So if you have been wondering why I haven’t been posting a lot on my various channels since the beginning of the year I would like to give you a bit of a life update here. The simple and short answer is: for quite a while earlier this year I was busy writing my thesis and I am now officially a computer scientist (yay!). However, my absence is linked to a decision/observation/notion of far greater magnitude. Please grab a snack and sit back – I want to go a little more in-depth on this subject. Long story short: I am seriously sick and tired of social media. And here’s why:

Why Facebook is essentially a Dementia ward

A while ago a friend of mine analyzed data from a Dementia ward for her Master’s thesis in gerontology. She told me that one of the biggest challenges for these clinics is that Dementia patients tend to leave the premises and get lost, never finding their way back. So naturally the clinic aims to keep the patients on the premises while at the same time the patients shouldn’t feel locked-in as this might cause panic or anger. Many Dementia wards are, therefore, built in a way that makes the inhabitants feel as if they can roam freely, as if they have a choice where they’re going. The patients can go for walks as long as they want, they can choose to go this way or that way and they will not once encounter a locked door. However, the paths and corridors are built in loops so that, in fact, the patients keep running in circles on the same premises day in and day out while still thinking they are free to go wherever they want. They’re given the illusion of free choice in order to keep them from running away. The difference between a Dementia ward and Facebook is, that Facebook users usually don’t have to be protected from themselves and are perfectly capable of making their own decisions. Facebook decides to go with the Dementia strategy anyway.

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Facebook doesn’t want us to leave. They want to keep us on the premises for as long as possible. If we get out, we might discover other websites, platforms or offline life, find them more appealing and never find our way back. This has to be avoided at all costs so Facebook sends us into a network of looping corridors and hallways giving us the illusion of free choice. Facebook chooses what we are allowed to see in our feed. A mysterious algorithm makes the decision for us, claiming that this is “what we’re interested in” based on what we recently clicked on. However, we clicked on it because it’s what was shown to us. Even if we would’ve rather clicked on something else we were simply not given the option. This keeps us trapped in a loop of seeing the same sh*t in our feed day in and day out because we’re not even given the opportunity to discover something new. All the while we’re given the illusion to see exactly what we want to see and to make our own choices. Wanna set the feed to “Chronological”? Of course, here you go. Except we’re gonna change it right back for you because clearly you are a Dementia patient and shouldn’t be making decisions. Leave the decisions to the Facebook ward instead. Realizing that this is happening made me so furious and I grew so sick and tired of it that I pretty much stopped using Facebook altogether. But it does not stop there.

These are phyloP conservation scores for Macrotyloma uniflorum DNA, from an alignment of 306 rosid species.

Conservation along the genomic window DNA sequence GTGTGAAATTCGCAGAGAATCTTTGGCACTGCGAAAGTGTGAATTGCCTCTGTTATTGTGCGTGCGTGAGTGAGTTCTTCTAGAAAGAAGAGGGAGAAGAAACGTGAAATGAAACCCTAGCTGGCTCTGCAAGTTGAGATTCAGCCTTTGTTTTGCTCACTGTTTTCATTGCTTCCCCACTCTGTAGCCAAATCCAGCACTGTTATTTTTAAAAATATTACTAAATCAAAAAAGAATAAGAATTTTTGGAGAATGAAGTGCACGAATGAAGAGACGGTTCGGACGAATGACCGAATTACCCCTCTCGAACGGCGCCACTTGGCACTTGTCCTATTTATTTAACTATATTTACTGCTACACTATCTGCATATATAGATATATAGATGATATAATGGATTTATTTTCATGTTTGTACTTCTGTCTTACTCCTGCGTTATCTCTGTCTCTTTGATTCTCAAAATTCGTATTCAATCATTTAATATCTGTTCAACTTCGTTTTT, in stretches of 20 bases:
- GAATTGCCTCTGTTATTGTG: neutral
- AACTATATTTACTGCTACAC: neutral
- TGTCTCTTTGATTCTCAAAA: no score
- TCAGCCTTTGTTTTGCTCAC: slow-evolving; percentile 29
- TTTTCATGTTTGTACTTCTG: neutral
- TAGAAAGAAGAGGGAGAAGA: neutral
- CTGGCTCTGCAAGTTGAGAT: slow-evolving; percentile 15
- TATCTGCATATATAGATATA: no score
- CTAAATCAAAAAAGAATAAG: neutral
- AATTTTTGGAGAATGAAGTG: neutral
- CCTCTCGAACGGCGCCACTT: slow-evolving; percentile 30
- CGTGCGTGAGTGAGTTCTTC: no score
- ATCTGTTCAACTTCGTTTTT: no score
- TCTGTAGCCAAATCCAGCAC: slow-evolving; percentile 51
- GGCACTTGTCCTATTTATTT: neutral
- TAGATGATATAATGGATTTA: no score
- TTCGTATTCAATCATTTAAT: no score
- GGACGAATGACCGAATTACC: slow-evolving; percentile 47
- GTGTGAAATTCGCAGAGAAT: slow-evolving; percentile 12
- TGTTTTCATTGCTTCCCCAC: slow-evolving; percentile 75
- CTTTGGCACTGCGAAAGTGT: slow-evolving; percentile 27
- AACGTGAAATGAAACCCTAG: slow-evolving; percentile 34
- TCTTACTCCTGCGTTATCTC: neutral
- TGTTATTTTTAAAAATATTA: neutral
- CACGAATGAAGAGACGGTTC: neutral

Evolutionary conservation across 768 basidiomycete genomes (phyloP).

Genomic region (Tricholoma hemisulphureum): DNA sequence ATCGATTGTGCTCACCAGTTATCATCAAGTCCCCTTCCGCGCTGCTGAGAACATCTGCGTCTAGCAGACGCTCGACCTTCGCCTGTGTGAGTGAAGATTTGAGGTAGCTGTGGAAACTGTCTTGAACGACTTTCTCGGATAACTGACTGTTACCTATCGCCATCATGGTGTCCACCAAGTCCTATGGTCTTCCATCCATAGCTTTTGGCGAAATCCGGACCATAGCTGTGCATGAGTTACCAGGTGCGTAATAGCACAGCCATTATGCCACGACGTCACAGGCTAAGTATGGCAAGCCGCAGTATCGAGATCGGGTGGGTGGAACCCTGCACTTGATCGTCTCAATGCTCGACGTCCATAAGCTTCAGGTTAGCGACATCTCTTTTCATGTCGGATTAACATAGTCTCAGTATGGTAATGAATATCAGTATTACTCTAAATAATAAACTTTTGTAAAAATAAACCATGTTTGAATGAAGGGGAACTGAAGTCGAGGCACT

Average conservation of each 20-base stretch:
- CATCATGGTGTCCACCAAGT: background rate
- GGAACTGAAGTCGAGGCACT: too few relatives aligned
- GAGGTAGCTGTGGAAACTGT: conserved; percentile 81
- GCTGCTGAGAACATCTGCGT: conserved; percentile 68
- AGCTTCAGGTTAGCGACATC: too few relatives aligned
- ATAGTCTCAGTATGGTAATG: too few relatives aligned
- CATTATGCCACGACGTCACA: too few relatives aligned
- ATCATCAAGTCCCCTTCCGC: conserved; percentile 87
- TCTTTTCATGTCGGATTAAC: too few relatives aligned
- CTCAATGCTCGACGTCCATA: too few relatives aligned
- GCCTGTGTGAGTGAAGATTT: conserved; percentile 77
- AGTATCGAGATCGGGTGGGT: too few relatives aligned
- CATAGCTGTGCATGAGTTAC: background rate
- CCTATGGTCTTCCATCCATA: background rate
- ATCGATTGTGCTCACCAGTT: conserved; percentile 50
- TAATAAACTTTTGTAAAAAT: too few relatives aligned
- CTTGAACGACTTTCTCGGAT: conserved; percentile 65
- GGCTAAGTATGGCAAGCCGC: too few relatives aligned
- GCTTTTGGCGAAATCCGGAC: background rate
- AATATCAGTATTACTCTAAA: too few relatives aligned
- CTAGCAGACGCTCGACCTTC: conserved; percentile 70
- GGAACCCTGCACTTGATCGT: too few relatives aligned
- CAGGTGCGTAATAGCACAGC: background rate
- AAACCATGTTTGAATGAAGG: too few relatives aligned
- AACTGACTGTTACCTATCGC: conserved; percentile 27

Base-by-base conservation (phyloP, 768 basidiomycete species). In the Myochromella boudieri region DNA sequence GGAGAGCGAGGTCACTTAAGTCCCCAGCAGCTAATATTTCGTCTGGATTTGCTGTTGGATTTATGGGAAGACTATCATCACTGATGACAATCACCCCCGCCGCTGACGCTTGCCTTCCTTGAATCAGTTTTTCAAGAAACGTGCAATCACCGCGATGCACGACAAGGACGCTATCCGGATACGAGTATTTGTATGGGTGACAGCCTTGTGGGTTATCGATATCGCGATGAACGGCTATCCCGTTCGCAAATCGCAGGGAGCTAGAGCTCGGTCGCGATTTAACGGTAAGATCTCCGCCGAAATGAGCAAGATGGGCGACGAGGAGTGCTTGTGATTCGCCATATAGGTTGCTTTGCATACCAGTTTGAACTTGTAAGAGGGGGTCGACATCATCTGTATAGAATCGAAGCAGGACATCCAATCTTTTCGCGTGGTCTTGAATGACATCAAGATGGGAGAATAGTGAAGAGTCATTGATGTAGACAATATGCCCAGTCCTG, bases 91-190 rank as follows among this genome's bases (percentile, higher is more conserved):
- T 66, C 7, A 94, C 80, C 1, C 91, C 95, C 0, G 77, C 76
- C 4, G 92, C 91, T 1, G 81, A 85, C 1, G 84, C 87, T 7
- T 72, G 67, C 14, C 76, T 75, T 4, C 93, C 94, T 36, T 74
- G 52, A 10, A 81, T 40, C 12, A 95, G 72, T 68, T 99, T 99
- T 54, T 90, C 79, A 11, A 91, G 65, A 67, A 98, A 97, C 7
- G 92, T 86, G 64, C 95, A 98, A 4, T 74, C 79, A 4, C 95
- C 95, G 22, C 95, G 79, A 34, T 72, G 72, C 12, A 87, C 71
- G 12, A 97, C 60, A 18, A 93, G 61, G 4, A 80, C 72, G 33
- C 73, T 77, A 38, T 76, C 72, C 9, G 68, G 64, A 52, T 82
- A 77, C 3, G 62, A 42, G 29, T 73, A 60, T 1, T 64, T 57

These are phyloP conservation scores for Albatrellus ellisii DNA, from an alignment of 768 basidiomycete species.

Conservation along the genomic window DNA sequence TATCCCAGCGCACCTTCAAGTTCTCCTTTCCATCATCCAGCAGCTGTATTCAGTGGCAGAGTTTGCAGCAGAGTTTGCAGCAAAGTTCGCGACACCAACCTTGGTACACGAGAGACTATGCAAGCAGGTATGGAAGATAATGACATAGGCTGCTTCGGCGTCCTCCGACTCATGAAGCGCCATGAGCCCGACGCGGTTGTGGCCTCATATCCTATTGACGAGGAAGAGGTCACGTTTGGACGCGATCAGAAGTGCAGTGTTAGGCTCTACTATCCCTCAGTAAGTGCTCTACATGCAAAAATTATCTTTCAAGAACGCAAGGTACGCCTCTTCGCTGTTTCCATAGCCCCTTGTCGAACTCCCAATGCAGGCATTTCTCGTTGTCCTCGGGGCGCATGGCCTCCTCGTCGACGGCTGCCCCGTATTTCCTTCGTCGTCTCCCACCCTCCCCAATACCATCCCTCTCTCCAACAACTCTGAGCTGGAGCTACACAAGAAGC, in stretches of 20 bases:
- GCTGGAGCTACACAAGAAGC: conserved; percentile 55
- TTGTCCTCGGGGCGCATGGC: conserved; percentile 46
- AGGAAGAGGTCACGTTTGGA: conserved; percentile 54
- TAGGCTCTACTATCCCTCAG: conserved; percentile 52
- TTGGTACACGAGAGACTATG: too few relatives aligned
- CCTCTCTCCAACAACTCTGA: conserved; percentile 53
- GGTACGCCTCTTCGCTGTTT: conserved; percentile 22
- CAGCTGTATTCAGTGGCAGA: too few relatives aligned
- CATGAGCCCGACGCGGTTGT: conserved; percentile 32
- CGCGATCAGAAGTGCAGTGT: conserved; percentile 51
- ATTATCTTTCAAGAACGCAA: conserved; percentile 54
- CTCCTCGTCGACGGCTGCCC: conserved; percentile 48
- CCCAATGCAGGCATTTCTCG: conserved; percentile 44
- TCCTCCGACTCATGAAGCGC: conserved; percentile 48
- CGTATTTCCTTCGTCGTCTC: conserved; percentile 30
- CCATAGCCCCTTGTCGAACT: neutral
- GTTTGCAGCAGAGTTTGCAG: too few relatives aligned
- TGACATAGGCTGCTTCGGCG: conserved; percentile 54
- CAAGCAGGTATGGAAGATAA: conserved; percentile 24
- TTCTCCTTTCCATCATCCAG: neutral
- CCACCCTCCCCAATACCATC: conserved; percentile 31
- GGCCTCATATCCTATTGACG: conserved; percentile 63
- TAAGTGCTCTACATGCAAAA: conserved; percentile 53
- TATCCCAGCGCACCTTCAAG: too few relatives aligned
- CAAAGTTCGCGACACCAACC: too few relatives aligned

How Instagram sucked the life out of me

Those of you who are following my Instagram probably know that I have been posting daily for quite a while. And my follower count has been increasing for quite a while. That was due to the fact that I put A TON of time and energy into this account. Given that I am a full-time student and have a part-time real-life job (which already adds up to a 60 hour week) spending hours on end on social media accounts that are far from substantially contributing to my income started becoming increasingly un-fun. Instead of relaxing with a good book and a scented candle before going to sleep I found myself on Instagram every single night in bed. Now at this point one could argue that obviously one cannot expect to see results without hard work and that giving up and complaining will not get you anywhere. 100% agreed for pretty much every other area of life. Except for social media. By now we all know that Instagram belongs to Facebook and that the platform has been facebookified so that it is now also governed by the mysterious algorithm. And with Instagram it’s actually even worse. Once again: Just like Facebook Instagram tries to keep your attention as long as possible. Instagram tries to keep you scrolling, it tries to make you open the app as often as possible, it tries to make you interact on the platform as much as possible. Have you noticed how many times the app will send you bullshit push notifications although there isn’t actually anything new? It just wants you to open the app. And that’s where the trouble starts: Instagram doesn’t reward your effort, it punishes your effort. Why?  Because if you put so much effort into taking this photo but still see your likes and followers decrease you will interact the sh*t out of this app to get your numbers back up. You will like and comment and follow hoping against hope that it will get other users to interact with your content as well. But you’re fighting windmills. Instagram will keep decreasing your numbers so you have to put more and more and more effort into just keeping your likes and followers up. Instagram has full control over how many people are going to see your posts. Your effort will never result in the outcome you actually deserve which is insanely frustrating. Don’t believe me? Let me show you something. I hadn’t been posting on Instagram for quite a while when I uploaded these pictures.